Earthing a borehole sensor
To achieve the best performance from any borehole instrument, you must make sure that the sensor electronics, its casing and the power supply share a common, local ground, and that all power and data lines are adequately protected against lightning and other transients.
This ”howto” describes techniques for grounding sensor equipment which have proved effective in many installations. However, local conditions are always paramount, and you should design your installation with these in mind. Any regulations in force at your chosen location must also be followed.
Installations with AC power supplies
If you are using mains (outlet) power, or some other AC power distribution system, we recommend installing a fully isolating transformer between it and the power supply for the instrument. This will allow full control of the local grround.
A spark-gap surge protector should also be installed on the mains side of the transformer, so that transient overvoltages are not transmitted across it. Suitable protectors are available off the shelf from several suppliers. On the sensor side, surge protection is installed as standard within all new Guralp borehole sensors and control equipment. If your surface installation includes third party electronics, digitisers, etc., you may need to install additional protection where power and data lines enter the surface enclosure. Contact Guralp Systems if you are unsure.
Within the installation, a single ground point should be established, which is connected to a local ground plate. All earth lines for equipment in the installation, such as the casings of the transformers and of the sensor electronics, as well as the signal ground line from the sensor, should be connected to this plate.
The best local earth point in many installations is the borehole itself. For this to work, the borehole must have a conductive casing and be situated close (<30 m) to the surface installation. In such an installation you need only connect a cable (green wire in the photograph below) from the local ground plate to the borehole casing.
If the lower borehole is filled with salt water, the instrument will be adequately grounded without any further action. Fresh water is an inferior conductor.
In a dry or sand-filled borehole, or one with a non-conducting casing, you will need to ensure the sonde is grounded by some other means. The best option is often to attach the sensor housing to an earth line brought out to the surface and attached to a metal stake driven into the ground nearby.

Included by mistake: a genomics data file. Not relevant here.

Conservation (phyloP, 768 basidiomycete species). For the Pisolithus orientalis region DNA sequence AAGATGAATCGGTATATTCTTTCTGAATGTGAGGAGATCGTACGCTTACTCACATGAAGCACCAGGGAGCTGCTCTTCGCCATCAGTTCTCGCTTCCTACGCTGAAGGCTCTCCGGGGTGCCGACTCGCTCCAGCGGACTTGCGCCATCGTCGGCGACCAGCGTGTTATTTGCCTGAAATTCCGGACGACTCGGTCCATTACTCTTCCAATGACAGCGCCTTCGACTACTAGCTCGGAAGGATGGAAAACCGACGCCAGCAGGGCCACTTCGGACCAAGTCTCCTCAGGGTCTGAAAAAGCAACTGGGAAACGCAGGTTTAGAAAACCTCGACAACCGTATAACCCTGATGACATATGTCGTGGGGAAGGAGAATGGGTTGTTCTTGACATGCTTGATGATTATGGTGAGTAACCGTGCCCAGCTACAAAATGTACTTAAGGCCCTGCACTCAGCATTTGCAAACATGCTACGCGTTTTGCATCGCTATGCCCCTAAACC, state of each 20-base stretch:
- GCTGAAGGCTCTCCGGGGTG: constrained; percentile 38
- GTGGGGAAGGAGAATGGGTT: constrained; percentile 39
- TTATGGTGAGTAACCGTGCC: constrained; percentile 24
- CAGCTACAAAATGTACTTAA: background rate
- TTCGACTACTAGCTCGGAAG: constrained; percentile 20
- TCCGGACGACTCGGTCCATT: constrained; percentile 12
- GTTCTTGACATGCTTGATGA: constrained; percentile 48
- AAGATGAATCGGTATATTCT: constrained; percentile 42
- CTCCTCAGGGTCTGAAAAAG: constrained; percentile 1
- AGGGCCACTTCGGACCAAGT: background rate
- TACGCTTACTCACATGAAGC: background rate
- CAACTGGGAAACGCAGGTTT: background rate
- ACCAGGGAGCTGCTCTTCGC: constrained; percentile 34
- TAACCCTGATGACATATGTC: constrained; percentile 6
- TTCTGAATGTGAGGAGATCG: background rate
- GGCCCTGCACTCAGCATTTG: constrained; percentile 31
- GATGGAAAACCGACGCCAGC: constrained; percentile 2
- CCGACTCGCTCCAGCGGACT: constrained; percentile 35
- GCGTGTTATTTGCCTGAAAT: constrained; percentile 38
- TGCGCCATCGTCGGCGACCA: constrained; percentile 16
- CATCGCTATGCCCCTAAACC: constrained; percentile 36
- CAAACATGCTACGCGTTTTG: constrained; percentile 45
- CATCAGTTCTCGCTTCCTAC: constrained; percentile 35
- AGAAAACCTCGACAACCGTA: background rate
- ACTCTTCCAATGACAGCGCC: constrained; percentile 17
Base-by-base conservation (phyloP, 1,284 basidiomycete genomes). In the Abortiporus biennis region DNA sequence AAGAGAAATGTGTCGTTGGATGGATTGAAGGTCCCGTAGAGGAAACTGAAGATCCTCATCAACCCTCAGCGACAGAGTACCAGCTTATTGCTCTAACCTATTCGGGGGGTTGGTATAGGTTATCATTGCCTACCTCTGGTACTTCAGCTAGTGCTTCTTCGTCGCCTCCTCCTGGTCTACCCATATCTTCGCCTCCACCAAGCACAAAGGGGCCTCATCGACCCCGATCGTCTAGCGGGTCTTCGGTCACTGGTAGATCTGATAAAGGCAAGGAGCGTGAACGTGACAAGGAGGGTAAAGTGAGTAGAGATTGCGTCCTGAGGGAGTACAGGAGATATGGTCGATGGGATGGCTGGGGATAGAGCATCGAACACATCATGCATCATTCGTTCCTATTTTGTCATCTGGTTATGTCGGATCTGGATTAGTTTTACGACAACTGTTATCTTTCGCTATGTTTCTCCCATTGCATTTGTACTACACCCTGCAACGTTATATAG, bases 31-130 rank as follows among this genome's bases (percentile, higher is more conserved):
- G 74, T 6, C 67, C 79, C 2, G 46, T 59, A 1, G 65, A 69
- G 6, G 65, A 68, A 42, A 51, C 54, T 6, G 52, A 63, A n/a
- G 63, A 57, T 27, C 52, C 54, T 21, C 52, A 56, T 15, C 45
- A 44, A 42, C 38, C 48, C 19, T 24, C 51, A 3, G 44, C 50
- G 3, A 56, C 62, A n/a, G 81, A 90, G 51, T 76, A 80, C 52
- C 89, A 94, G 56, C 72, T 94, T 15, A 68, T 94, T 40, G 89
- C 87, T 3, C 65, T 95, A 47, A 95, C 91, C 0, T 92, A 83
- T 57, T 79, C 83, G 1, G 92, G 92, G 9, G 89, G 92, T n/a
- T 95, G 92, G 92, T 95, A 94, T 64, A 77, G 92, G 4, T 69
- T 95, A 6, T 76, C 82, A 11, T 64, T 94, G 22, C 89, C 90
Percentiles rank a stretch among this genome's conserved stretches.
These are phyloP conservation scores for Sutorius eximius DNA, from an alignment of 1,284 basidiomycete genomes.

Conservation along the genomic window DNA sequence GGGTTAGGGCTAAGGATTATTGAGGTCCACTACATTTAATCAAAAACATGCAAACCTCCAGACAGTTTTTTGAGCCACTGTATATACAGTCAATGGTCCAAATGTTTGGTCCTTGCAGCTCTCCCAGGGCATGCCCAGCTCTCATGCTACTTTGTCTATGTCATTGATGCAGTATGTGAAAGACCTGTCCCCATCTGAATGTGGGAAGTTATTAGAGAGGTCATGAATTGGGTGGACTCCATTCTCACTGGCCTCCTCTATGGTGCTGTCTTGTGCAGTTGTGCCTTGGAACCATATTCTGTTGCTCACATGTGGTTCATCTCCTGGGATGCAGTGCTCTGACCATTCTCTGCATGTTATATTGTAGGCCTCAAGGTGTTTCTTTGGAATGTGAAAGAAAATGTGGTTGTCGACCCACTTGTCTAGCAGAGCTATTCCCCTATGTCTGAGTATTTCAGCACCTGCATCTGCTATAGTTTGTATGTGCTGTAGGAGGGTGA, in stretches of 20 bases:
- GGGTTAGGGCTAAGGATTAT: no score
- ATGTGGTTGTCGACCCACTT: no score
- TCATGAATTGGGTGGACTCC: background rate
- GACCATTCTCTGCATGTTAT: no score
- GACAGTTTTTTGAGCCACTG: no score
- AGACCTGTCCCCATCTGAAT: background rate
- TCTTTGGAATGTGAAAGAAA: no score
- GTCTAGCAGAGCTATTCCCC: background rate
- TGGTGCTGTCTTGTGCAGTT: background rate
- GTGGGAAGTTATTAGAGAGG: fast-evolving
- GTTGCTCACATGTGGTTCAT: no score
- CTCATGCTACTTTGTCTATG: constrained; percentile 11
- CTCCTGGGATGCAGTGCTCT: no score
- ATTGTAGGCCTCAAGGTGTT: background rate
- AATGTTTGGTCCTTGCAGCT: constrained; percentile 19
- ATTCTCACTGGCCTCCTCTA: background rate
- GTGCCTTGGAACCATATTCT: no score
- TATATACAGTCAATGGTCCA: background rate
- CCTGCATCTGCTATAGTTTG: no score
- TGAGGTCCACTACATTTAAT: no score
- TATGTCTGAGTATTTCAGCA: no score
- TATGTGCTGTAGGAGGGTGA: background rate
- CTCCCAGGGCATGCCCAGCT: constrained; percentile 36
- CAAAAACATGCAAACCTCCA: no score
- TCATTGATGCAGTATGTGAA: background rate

The sensor’s load bearing cable is suitable for this purpose, provided it is secured to the sensor’s lifting loop with a metallic clamp as shown below. This provides an additional firm contact between the sonde and the load-bearing cable. Installations with downhole digitisers will need similar arrangements at the top and bottom of the digitiser module, or a separate cable for this purpose.
For boreholes with a metallic casing at the bottom and plastic above, we recommend connecting a cable between the sensor housing and the ground plate so that the lower borehole casing acts as the earthing point.
If there is a significant distance (>30 m) between the borehole and the surface installation, the resistance of the earth cable may make it impractical to use the borehole as an earthing point. In these cases, you will have to connect the local ground plate to an earth stake near to the enclosure; any coupling between this sensor-local earth line and ground lines for other parts of the system must be minimized.
Installations with DC power supplies
Guralp sensors require a 24 V DC power supply. In most cases, this is provided by an isolating DC/DC converter installed at the surface. This converter can be earthed to the local ground plate as above.
However, DC/DC converters contain sensitive electronics, which must be protected thoroughly. We recommend installing a full surge protection unit in addition to the spark gap protector. This protection is installed on the supply side of the isolator, so it must be earthed separately from the borehole installation. Otherwise, transients in the power supply will couple to the sensor.
As with AC installations, if the borehole is more than around 30 m from the surface enclosure, you will need to provide a second earthing point for the local ground plate.
DC power is most commonly available at self-contained installations with power supplied from batteries, solar panels, or a wind generator. In these cases, the power supply may already have protection from transients installed, in which case you may not need such comprehensive protection (although some form of protection is always necessary.)
External lightning protection
The surface installation building, and if possible the borehole also, should be protected by lightning conductors. These should lead to ground well away from the borehole. As a rule of thumb, a lightning mast provides a “zone of protection” within a 45 º cone the height of the mast.
If you are using two earthing points, for example in the DC installation shown above, it may be convenient to connect the lightning conductor to the supply-side earthing point. In any case, the lightning earth must be well separated from the borehole (and its earth, if it needs one.)